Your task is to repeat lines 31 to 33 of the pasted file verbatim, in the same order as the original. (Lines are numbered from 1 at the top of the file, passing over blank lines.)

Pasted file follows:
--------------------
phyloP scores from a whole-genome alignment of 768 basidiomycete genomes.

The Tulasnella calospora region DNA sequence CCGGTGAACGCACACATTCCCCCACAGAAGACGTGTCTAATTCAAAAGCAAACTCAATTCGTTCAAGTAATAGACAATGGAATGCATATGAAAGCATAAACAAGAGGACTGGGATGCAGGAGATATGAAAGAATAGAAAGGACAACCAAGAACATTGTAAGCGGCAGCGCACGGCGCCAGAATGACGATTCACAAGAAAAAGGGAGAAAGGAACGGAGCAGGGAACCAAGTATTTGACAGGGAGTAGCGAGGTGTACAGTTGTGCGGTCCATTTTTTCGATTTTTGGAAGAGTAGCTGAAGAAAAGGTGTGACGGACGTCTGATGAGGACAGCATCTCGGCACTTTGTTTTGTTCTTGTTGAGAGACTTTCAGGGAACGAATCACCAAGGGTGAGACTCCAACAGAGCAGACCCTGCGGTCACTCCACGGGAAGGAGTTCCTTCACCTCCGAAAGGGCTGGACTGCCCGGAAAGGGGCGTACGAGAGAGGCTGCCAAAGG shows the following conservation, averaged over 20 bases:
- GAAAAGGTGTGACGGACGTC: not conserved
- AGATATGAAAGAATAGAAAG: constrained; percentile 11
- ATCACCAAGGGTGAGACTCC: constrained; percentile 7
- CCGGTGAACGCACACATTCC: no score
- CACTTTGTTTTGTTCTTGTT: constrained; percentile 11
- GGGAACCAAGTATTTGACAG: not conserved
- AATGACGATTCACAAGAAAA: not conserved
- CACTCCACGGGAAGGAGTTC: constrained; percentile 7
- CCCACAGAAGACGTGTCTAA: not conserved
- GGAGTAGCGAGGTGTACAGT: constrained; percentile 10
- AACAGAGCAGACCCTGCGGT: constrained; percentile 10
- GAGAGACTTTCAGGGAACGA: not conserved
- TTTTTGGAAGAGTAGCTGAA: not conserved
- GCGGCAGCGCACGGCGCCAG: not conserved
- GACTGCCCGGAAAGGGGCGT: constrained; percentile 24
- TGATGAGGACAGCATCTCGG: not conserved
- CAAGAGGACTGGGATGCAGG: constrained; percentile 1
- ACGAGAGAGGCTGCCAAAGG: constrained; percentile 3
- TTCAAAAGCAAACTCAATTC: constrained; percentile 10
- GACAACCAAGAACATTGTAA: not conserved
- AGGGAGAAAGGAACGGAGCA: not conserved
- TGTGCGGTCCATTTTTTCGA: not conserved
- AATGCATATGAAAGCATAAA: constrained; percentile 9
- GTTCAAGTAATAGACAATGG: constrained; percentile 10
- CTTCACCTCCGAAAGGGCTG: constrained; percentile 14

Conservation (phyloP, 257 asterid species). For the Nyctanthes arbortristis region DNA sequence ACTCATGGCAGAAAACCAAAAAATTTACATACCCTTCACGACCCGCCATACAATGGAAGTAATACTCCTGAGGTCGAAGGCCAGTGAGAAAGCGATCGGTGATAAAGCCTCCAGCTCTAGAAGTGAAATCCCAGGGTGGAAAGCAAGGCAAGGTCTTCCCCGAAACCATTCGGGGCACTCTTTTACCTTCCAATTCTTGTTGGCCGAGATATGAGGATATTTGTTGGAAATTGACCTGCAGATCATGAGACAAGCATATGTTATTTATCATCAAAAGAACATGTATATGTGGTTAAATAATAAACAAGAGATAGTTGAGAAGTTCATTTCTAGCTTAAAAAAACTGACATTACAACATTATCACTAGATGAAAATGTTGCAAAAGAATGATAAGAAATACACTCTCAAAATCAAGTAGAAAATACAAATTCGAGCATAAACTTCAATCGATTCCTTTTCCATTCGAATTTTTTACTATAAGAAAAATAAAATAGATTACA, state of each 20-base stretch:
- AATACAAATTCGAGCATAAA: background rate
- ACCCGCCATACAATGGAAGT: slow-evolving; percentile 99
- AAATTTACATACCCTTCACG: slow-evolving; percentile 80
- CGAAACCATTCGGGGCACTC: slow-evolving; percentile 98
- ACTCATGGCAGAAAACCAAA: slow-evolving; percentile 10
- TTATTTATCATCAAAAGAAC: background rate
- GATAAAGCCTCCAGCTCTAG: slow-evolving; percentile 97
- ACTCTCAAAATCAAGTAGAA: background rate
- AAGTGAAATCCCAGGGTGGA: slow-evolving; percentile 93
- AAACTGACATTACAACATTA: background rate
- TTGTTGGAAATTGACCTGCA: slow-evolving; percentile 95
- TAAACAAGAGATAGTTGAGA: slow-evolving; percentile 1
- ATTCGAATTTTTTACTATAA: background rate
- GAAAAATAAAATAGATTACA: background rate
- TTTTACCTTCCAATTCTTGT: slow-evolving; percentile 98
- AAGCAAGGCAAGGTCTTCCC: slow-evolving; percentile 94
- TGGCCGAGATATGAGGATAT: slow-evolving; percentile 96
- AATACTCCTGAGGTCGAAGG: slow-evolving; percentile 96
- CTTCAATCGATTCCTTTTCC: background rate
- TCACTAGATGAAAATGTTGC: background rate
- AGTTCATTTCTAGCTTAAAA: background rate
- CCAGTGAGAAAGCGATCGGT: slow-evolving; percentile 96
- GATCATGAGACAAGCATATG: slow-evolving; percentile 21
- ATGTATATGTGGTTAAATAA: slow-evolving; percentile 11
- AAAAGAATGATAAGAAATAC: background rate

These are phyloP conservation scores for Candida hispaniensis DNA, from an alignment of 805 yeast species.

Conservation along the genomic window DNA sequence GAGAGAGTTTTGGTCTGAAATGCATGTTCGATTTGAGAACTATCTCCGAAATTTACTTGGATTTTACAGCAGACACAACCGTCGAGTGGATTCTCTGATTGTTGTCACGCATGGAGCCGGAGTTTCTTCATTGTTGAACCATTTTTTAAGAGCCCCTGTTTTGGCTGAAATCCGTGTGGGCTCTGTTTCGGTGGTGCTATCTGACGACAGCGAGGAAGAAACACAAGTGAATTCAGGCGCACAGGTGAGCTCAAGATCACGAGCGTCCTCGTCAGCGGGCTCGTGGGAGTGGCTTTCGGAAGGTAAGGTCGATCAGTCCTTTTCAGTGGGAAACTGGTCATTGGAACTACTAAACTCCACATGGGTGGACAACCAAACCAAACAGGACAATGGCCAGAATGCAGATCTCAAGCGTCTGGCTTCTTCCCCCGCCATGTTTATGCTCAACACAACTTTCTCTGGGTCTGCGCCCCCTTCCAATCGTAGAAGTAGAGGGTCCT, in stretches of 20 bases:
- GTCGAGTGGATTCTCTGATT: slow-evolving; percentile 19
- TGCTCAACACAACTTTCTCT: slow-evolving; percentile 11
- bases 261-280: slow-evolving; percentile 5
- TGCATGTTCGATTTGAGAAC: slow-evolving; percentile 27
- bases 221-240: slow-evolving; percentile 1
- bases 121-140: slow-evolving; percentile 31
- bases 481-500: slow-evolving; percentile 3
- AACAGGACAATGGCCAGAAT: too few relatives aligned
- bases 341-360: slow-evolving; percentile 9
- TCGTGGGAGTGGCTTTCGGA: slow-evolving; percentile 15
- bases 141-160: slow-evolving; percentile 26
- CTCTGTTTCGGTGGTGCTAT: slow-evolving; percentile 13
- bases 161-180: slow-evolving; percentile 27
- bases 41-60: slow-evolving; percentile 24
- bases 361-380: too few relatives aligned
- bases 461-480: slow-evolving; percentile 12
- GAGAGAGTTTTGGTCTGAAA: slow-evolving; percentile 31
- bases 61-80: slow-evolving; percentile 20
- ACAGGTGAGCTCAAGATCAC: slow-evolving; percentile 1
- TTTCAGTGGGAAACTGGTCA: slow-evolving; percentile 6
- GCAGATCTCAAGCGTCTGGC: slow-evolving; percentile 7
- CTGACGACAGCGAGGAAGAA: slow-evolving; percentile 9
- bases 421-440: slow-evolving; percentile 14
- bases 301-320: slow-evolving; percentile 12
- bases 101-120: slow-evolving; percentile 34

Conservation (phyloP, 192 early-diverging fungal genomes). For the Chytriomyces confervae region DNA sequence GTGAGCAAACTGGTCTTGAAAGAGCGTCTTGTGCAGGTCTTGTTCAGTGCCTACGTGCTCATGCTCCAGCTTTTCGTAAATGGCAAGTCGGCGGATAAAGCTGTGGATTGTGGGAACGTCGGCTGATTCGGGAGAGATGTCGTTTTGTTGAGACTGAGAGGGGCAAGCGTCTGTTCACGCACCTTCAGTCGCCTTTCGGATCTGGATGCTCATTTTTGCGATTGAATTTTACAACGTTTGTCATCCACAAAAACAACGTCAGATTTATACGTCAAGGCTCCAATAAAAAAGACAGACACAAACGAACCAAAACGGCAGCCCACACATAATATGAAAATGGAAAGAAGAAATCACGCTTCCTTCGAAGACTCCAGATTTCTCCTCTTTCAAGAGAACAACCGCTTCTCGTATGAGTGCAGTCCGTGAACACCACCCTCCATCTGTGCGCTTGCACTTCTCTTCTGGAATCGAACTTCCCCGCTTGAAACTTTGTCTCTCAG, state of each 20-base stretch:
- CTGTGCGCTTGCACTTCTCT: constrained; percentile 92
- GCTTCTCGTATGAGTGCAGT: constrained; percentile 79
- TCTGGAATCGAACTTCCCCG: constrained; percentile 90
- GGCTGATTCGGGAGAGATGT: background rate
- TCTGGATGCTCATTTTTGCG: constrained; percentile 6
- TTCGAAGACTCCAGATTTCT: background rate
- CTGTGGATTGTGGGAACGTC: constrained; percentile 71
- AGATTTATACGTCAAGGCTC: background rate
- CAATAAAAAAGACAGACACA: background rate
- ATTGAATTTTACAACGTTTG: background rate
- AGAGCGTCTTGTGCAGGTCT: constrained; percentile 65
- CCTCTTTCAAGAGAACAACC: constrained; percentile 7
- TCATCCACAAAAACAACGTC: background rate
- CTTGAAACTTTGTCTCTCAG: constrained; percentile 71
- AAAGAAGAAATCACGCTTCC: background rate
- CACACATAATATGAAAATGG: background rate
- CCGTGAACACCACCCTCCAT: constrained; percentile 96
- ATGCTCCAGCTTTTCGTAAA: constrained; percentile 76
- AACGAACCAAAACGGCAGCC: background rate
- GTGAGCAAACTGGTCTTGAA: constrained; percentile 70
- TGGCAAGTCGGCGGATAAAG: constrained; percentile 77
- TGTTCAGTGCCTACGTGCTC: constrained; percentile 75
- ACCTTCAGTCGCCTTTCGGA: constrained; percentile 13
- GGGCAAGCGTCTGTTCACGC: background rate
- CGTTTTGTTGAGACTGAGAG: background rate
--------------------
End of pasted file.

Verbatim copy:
- AAATTTACATACCCTTCACG: slow-evolving; percentile 80
- CGAAACCATTCGGGGCACTC: slow-evolving; percentile 98
- ACTCATGGCAGAAAACCAAA: slow-evolving; percentile 10